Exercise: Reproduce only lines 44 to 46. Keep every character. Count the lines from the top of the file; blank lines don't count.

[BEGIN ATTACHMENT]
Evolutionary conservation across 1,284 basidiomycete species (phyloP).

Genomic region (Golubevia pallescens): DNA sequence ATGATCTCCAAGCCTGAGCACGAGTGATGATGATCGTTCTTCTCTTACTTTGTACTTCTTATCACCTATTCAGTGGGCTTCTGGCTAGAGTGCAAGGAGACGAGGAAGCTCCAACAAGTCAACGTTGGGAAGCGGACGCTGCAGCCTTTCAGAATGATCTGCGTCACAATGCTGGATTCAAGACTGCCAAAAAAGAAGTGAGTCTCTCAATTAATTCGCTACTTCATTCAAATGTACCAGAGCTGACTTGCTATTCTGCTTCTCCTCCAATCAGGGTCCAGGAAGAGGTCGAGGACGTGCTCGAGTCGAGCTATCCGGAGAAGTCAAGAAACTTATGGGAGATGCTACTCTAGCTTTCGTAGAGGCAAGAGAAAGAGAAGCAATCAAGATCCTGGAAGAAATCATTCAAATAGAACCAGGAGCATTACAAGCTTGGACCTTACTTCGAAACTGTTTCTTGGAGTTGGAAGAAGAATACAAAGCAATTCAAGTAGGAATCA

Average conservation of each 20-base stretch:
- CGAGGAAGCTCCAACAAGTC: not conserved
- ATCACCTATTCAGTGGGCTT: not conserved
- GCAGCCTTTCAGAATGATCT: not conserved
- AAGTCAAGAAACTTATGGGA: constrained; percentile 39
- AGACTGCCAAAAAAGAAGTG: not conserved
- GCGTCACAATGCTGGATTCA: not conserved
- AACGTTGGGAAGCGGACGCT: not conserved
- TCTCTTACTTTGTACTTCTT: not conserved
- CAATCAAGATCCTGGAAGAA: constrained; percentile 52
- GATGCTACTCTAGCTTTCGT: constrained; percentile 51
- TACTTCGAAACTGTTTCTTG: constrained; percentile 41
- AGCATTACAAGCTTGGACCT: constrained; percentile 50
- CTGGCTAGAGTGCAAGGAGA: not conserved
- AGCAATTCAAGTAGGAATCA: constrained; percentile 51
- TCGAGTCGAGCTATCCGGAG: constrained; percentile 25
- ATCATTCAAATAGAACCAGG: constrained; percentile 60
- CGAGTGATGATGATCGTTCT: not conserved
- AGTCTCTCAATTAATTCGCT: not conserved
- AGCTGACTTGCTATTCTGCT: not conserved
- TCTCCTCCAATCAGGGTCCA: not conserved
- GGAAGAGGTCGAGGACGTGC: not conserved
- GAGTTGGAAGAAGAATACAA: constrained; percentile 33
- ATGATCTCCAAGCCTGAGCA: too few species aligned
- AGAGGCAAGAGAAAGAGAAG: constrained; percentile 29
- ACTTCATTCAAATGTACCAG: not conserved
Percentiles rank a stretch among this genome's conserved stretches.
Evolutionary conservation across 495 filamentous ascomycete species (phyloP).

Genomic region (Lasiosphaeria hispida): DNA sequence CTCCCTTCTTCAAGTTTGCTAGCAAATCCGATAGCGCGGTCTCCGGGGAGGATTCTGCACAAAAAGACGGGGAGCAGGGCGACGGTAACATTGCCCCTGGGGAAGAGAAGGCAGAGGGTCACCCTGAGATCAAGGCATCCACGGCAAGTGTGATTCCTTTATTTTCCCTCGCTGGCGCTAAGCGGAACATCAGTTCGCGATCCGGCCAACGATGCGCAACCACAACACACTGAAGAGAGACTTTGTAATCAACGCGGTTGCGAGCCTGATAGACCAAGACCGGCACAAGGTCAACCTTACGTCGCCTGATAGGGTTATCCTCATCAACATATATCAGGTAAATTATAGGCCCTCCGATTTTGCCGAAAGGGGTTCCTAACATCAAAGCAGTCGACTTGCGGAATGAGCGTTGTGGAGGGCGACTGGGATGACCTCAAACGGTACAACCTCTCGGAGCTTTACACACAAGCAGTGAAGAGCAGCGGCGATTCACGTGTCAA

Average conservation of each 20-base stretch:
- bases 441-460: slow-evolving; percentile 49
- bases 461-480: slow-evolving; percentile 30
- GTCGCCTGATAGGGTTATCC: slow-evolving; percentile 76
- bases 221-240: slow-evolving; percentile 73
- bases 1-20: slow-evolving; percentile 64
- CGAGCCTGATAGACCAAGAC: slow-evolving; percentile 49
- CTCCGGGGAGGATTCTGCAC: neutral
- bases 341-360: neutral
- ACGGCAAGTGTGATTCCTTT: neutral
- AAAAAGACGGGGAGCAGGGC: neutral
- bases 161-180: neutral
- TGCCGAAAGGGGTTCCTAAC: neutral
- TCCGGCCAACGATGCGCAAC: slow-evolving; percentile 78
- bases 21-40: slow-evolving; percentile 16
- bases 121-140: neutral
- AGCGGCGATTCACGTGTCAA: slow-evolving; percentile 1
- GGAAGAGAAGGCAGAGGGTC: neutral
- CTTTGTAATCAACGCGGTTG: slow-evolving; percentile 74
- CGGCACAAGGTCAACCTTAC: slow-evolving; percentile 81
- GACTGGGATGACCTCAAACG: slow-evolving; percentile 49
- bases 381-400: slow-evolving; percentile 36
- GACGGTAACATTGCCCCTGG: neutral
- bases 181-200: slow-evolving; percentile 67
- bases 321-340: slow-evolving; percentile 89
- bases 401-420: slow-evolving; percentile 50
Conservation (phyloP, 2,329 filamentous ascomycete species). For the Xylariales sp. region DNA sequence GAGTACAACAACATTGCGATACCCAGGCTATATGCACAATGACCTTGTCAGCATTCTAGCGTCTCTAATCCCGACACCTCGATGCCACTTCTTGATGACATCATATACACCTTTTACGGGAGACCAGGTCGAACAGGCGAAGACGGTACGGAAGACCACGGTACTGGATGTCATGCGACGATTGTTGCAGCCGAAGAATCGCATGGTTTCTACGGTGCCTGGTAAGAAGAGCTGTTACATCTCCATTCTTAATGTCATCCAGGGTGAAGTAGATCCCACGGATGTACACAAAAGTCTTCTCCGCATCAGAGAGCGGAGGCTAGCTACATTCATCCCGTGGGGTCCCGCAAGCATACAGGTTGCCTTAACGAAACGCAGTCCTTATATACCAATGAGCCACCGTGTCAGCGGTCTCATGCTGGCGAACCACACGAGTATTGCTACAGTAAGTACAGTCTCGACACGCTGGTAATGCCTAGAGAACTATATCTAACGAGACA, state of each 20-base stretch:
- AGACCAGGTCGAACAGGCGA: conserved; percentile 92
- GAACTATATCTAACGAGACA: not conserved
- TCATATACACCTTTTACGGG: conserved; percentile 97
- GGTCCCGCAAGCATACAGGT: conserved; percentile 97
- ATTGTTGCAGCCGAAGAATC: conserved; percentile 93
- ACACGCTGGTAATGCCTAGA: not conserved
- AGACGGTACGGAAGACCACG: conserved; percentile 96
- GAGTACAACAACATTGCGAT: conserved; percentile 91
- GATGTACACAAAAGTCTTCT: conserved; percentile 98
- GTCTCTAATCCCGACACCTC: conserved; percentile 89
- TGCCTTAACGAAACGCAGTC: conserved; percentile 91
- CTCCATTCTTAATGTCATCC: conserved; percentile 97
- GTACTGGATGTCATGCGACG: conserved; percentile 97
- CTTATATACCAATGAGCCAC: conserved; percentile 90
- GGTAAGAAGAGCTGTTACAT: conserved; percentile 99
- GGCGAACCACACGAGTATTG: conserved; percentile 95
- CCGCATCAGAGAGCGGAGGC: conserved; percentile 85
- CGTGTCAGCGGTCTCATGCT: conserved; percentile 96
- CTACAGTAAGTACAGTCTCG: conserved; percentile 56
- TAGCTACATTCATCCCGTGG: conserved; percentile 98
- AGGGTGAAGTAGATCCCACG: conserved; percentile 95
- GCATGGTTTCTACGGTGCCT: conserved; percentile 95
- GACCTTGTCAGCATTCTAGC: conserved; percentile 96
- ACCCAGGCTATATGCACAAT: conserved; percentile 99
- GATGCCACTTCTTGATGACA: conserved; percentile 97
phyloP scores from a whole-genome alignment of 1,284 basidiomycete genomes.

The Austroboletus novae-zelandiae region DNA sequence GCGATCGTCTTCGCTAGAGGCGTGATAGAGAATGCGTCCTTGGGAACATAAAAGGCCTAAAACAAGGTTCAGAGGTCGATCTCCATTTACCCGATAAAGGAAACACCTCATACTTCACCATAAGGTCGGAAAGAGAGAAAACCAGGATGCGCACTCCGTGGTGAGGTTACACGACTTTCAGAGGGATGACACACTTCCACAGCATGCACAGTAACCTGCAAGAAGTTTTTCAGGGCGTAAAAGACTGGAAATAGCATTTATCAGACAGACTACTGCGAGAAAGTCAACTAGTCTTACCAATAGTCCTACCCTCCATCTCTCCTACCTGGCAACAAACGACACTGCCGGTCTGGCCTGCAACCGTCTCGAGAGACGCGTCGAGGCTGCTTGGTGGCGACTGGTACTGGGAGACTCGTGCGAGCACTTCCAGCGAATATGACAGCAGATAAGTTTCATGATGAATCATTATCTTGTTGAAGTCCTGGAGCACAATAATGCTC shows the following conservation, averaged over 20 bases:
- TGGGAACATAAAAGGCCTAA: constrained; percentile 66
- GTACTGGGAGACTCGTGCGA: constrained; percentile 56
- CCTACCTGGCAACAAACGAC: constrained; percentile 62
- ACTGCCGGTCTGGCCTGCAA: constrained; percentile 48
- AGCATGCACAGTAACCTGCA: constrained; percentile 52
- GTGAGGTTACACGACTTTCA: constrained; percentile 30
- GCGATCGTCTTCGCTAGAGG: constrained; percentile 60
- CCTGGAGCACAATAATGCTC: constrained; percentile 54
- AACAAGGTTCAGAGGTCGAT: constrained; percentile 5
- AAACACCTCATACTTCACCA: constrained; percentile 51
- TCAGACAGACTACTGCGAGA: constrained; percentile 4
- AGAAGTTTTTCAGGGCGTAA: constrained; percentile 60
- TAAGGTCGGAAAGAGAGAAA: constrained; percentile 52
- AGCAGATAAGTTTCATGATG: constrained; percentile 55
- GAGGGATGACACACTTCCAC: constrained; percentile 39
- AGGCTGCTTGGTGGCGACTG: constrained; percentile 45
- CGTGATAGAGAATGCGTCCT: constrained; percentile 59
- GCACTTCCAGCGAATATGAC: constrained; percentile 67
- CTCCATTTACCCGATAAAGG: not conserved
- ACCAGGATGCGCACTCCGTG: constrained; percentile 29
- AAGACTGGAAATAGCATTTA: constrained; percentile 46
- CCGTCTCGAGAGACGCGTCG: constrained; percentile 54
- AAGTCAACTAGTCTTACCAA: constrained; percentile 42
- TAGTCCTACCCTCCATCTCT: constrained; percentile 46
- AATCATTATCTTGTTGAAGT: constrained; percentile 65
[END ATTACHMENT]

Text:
- TGCCGAAAGGGGTTCCTAAC: neutral
- TCCGGCCAACGATGCGCAAC: slow-evolving; percentile 78
- bases 21-40: slow-evolving; percentile 16